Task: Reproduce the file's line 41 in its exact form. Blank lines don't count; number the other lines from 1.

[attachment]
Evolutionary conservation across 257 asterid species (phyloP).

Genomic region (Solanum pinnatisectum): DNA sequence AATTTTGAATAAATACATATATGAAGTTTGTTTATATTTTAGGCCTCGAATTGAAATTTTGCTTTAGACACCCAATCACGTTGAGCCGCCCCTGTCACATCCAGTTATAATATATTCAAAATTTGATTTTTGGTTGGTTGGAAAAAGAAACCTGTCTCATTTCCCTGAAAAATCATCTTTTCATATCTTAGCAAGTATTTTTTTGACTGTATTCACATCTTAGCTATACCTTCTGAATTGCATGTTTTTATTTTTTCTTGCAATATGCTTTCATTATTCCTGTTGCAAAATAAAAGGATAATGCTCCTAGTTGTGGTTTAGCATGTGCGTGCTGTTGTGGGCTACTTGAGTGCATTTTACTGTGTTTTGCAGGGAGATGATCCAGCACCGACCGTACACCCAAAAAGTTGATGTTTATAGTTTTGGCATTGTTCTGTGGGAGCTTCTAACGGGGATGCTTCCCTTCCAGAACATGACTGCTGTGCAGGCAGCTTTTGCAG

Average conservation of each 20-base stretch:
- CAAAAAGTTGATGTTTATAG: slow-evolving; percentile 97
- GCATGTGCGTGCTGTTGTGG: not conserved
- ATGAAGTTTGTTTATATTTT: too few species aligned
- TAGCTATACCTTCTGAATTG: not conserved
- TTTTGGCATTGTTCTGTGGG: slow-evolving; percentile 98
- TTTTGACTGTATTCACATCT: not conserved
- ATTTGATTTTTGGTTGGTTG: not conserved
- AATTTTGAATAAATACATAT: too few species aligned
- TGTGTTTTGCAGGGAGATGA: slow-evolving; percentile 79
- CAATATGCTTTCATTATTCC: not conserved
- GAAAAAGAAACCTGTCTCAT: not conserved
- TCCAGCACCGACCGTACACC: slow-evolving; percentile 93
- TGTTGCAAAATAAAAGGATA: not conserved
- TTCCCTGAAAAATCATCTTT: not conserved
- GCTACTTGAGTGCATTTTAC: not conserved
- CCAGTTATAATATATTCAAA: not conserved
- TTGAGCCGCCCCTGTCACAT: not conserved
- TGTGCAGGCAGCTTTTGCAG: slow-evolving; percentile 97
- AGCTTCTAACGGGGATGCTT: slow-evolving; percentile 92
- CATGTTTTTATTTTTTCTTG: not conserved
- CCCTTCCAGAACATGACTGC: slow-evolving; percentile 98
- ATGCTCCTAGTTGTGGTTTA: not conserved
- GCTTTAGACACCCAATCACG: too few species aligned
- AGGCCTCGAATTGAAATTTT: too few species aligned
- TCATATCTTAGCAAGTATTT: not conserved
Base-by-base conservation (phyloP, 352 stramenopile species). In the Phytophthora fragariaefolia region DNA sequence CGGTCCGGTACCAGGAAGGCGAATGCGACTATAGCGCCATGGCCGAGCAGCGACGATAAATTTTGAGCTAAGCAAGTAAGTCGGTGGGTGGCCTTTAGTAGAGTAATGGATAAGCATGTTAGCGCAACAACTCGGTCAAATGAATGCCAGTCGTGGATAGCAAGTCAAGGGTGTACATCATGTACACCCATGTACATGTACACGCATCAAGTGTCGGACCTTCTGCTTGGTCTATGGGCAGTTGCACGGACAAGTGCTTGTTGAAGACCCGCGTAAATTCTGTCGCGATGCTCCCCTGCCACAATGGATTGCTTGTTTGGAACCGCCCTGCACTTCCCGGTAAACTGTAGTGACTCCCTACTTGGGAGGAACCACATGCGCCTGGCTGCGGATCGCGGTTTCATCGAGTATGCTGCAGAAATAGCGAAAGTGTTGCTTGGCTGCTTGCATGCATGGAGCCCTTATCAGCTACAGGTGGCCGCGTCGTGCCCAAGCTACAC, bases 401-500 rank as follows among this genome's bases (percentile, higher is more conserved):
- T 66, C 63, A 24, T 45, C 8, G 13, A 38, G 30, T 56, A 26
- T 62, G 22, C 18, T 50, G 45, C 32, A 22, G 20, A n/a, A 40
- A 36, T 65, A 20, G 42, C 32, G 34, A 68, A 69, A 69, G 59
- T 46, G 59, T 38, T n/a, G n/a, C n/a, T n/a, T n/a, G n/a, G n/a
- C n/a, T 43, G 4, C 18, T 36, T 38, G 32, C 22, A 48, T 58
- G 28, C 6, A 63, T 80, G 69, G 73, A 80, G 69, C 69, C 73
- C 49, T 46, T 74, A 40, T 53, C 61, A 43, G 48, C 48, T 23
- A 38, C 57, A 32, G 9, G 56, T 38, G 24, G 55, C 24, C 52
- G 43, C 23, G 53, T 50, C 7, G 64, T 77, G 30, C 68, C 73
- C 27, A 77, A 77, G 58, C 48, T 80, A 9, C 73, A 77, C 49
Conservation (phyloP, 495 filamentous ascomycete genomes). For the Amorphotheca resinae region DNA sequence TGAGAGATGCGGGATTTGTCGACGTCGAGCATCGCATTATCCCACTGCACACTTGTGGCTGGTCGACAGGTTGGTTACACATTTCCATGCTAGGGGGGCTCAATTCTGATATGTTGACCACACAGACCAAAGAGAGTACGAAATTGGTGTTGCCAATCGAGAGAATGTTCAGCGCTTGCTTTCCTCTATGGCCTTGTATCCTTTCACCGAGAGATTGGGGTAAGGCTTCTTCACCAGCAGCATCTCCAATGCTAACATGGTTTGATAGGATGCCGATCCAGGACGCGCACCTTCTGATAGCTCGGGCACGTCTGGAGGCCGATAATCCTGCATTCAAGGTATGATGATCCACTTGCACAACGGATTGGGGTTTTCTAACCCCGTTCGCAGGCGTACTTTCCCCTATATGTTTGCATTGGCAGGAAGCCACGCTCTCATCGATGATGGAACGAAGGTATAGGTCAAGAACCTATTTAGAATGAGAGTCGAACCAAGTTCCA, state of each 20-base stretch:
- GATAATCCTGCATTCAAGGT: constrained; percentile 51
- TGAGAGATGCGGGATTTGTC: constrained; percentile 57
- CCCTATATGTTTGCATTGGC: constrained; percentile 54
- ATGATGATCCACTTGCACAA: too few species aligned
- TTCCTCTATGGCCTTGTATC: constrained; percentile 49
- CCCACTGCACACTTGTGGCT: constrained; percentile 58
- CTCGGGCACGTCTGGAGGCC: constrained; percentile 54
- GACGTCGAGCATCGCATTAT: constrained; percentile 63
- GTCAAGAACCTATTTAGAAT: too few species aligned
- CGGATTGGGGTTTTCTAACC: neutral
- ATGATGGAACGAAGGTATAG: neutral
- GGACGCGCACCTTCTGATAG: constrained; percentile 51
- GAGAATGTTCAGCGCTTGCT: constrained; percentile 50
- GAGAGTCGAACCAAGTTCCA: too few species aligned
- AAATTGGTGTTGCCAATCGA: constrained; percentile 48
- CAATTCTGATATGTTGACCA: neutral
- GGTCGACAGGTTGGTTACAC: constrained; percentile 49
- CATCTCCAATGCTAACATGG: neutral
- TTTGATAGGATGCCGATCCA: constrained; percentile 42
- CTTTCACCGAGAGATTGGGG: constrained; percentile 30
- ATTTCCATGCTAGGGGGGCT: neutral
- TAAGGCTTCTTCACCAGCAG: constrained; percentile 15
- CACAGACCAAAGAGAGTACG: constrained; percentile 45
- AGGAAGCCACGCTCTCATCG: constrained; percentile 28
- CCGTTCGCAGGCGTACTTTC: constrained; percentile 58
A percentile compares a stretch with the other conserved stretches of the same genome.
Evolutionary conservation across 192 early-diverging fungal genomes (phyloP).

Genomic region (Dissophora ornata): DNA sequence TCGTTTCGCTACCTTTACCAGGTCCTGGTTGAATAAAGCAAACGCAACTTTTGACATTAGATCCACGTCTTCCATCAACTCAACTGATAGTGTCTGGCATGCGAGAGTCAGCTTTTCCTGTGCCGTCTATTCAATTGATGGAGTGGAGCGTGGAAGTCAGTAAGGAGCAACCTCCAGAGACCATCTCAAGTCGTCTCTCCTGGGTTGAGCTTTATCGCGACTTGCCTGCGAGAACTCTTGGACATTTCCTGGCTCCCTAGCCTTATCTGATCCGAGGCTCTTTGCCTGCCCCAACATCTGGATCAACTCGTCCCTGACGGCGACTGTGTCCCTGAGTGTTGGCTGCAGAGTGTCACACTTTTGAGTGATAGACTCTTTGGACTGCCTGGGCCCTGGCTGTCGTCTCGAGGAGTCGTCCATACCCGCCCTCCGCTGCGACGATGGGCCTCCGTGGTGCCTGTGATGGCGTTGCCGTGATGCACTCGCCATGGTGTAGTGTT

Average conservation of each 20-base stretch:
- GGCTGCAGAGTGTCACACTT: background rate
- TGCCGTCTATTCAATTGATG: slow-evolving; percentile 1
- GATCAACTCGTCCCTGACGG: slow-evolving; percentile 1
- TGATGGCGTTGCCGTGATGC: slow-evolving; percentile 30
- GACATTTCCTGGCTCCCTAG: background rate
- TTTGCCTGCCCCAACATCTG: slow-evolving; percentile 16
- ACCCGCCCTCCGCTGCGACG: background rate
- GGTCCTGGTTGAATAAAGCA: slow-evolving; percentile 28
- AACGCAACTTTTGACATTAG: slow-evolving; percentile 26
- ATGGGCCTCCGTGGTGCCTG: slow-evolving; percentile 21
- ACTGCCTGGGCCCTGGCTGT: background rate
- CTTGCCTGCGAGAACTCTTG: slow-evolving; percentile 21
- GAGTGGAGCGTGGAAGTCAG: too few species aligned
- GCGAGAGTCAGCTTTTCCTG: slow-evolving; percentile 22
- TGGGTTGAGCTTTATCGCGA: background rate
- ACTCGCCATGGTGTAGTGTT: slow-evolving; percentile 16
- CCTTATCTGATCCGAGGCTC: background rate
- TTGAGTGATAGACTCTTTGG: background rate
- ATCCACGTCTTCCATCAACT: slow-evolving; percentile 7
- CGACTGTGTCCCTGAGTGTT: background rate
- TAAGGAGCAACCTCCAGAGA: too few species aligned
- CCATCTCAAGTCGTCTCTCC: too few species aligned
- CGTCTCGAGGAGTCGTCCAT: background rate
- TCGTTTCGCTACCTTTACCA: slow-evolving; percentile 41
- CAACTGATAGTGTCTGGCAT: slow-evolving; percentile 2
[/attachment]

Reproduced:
- GATAATCCTGCATTCAAGGT: constrained; percentile 51